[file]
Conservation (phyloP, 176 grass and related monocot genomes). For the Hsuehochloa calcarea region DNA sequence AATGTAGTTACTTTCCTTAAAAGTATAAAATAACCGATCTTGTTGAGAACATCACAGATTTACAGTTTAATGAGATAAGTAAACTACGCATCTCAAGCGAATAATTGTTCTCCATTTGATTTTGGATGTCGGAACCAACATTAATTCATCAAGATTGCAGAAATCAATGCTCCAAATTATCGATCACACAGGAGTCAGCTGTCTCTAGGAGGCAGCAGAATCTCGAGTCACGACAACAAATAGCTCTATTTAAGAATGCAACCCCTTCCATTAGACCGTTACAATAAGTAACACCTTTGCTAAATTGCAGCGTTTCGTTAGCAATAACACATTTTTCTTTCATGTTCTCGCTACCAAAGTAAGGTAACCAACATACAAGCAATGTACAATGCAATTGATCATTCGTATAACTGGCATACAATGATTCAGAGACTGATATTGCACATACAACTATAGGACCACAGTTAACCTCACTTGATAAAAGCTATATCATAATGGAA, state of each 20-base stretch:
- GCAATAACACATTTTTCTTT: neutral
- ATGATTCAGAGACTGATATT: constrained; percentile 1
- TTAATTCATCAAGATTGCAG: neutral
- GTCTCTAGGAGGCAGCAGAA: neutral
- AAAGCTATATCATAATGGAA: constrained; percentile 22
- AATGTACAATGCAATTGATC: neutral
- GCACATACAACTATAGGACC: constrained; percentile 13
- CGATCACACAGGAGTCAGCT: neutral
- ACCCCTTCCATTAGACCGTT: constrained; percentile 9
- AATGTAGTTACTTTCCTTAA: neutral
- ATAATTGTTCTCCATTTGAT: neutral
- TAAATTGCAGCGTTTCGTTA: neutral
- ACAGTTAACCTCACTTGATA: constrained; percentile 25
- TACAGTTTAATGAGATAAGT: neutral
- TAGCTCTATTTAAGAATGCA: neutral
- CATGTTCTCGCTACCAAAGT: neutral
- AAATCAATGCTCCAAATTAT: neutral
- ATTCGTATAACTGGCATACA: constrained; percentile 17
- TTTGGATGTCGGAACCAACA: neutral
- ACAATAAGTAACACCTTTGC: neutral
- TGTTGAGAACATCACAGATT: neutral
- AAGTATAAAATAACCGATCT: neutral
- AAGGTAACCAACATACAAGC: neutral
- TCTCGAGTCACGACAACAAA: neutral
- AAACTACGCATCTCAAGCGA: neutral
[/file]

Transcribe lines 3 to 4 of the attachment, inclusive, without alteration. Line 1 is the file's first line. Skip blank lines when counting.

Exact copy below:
- ATGATTCAGAGACTGATATT: constrained; percentile 1
- TTAATTCATCAAGATTGCAG: neutral